Is Quinoa Paleo? A Deep Dive

QuinoaQuinoa is a popular food item these days and many people seem to be convinced that it falls into the category of paleo-friendly foods. We decided to take an in-depth look at this food to determine whether or not it fits into the paleo diet plan.

What Is Quinoa?

Quinoa (pronounced “keenwah”) is a seed that is harvested from a species of a plant called goosefoot. It is officially a seed and part of a group of pseudocereals, making it neither a cereal nor a grain, and more closely related to spinach and beets than to cereals or grains.

It is because of this unusual categorization that many people are confused as to what quinoa actually is and how it affects the health of people who eat it regularly. A person could read ten different articles about quinoa and get nearly as many different theories about it and where it belongs in a healthy diet.

So, Is Quinoa Paleo?

Well, yes and no. This is a vague answer but that’s because the position of quinoa in a paleo diet depends on the individual whose diet it is. Let’s explore this a bit.

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How Does Quinoa Fit in The Paleo Diet?

Quinoa is technically not a grain, which makes many people jump to the immediate conclusion that it is paleo. It is a seed and many other seeds are allowed, so why not quinoa?

This is a good point and, for those looking for a grain alternative that has much less potential for damage than regular grains, quinoa is often a good choice. With that being said, quinoa actually does contain some of the same potentially harmful properties as grains.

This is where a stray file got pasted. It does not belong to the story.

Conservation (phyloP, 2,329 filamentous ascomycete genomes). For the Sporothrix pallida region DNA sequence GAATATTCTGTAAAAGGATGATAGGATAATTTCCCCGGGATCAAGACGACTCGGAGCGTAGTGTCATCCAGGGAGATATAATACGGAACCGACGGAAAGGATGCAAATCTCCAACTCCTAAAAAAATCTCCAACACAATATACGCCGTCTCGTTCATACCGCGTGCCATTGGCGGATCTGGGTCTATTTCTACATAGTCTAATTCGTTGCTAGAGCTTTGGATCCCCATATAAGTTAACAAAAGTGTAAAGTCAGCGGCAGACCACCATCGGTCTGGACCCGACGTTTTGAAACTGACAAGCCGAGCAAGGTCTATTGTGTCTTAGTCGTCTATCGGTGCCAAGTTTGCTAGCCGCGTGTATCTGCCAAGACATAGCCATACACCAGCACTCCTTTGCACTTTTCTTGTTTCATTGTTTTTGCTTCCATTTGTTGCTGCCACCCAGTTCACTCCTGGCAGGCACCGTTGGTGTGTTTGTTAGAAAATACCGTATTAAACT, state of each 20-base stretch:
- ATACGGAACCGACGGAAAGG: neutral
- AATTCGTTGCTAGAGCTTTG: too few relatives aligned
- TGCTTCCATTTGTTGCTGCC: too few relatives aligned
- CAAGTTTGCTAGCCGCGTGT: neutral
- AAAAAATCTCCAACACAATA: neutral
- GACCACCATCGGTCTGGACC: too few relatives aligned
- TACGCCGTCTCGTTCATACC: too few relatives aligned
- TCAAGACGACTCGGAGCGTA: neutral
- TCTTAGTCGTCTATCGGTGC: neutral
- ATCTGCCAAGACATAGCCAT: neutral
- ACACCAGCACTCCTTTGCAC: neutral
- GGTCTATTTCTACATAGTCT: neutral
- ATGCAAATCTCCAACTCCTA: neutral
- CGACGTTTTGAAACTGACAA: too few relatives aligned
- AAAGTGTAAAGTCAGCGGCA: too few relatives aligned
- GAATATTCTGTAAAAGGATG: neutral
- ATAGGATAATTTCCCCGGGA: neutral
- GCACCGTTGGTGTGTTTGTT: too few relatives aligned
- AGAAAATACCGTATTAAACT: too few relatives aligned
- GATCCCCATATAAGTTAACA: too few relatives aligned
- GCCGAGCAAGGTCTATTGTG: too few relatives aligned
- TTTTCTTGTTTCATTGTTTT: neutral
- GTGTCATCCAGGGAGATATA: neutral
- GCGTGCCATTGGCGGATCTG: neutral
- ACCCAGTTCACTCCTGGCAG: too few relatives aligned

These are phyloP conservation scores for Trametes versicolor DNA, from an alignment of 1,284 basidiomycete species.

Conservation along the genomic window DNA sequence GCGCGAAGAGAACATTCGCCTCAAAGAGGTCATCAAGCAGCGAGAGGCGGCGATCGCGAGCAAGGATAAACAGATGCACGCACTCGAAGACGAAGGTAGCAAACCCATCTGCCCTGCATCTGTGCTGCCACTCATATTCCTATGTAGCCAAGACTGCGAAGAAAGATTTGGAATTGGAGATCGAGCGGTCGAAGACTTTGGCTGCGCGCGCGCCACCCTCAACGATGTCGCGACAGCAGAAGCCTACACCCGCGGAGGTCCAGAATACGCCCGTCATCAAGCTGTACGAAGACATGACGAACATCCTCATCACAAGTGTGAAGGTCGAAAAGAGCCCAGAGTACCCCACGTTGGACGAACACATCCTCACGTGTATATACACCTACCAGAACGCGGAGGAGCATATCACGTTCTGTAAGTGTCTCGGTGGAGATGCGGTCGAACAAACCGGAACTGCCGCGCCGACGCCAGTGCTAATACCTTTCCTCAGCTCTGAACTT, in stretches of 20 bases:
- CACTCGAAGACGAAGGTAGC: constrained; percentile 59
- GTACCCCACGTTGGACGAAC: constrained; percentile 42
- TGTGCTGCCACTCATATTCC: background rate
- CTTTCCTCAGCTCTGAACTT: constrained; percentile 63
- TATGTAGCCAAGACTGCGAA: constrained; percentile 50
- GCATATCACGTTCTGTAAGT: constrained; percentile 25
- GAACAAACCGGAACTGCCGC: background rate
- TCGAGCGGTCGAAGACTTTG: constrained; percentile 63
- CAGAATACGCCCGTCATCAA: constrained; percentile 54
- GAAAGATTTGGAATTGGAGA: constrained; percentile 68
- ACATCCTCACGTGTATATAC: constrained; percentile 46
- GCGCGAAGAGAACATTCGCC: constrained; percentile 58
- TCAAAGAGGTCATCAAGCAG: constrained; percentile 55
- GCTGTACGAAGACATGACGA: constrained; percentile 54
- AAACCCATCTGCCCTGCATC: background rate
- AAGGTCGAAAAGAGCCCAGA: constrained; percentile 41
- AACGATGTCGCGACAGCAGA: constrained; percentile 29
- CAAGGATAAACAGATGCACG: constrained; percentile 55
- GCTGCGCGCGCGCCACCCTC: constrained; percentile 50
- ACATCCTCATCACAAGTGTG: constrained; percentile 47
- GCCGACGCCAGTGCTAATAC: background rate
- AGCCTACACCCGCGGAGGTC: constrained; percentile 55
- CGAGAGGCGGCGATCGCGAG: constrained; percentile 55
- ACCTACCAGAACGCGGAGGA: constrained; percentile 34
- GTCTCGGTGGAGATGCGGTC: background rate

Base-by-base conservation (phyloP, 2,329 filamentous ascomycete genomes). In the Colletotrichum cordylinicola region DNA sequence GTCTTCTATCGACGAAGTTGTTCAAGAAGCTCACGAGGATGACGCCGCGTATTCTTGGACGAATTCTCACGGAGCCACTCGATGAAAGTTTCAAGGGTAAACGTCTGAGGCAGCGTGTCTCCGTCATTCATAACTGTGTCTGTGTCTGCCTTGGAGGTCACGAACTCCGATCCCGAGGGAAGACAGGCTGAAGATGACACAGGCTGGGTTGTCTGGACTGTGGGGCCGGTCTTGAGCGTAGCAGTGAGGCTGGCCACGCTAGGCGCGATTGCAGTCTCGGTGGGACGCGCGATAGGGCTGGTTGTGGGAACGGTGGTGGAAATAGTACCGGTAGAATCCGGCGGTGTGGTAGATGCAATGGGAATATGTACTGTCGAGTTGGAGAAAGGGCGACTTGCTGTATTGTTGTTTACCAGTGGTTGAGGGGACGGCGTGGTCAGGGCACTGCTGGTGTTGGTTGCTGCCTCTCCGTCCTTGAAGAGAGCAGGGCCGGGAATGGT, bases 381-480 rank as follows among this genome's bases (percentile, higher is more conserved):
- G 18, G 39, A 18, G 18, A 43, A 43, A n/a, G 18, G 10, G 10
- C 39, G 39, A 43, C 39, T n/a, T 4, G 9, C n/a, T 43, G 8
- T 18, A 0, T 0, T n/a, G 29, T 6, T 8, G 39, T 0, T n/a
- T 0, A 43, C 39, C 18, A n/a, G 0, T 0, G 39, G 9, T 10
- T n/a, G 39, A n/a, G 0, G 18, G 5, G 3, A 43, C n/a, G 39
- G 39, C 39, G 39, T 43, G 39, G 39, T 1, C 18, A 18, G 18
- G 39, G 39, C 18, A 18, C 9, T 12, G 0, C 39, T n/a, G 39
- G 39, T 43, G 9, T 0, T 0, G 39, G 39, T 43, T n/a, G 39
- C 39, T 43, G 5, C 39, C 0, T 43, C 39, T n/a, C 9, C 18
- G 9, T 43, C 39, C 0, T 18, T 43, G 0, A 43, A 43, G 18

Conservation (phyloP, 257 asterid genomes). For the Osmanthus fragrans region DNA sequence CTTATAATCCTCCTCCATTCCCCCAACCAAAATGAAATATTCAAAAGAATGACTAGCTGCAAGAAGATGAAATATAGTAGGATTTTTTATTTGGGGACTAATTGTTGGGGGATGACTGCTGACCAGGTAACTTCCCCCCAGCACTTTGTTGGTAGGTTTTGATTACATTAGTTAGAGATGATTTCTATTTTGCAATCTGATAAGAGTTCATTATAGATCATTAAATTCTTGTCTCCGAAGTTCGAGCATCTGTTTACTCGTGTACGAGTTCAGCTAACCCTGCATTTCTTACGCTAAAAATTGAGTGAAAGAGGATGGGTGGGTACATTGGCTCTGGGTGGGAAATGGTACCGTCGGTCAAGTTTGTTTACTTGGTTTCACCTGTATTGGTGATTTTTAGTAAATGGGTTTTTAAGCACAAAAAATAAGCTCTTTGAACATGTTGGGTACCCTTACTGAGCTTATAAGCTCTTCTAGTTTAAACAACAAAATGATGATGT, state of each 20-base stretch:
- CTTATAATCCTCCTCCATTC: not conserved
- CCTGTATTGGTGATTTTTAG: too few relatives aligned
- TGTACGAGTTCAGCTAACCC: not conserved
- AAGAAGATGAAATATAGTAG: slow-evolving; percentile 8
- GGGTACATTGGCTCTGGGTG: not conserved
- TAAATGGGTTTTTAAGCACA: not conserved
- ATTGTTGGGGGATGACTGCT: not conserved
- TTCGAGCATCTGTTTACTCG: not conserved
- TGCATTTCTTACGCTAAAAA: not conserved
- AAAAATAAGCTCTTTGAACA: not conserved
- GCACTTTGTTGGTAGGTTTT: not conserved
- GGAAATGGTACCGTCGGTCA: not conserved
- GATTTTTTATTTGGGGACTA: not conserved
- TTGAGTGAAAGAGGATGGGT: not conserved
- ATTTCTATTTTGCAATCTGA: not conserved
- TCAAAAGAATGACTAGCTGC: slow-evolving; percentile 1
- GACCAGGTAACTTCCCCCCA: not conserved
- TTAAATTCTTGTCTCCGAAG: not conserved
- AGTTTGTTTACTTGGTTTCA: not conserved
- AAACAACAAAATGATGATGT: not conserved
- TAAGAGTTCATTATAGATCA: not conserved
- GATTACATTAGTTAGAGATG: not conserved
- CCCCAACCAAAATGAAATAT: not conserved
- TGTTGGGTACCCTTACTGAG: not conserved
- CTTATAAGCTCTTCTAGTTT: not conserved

How Doesn’t Quinoa Fit in The Paleo Diet?

Wheat products are avoided on the paleo diet because they need to be heavily processed to be consumed. This goes against the very basis of the paleo way of thinking and eating.

Beyond that, they are avoided because they contain gluten, saponins, and lectins, among other anti-nutrients, which have been shown to be harmful to the lining of a person’s digestive system as well as their immune system. Many people don’t process quinoa effectively and, because of that, they should avoid it.

If you’re a fan of Portlandia, this clip highlights this in a humorous way:

http://www.youtube.com/watch?v=YsowLJU1GGM

Even if you don’t have issues processing quinoa, quinoa still contains quite a few carbs. If your goal is to become a fat burner rather than a carb-burner, you’ll want to avoid quinoa as it’s a 53 on the Glycemic Index – quite high for a food that you don’t have to be eating.

The Verdict on Quinoa

So, quinoa, while it is technically gluten-free and better for you than most grains, is definitely NOT paleo. You’ll want to avoid quinoa for a few reasons – namely because of the digestive issues it can cause and because of its high carbohydrate content. If you’re transitioning to paleo for the weight loss benefits, you’ll definitely want to avoid quinoa. Essentially, quinoa is okay in principle but it’s not as okay in practice. If you follow a paleo diet plan, know that quinoa is not paleo (under the strictest requirements). While it’s not the worst thing in the world, many people simply can’t handle the negative impact of quinoa on their digestive system.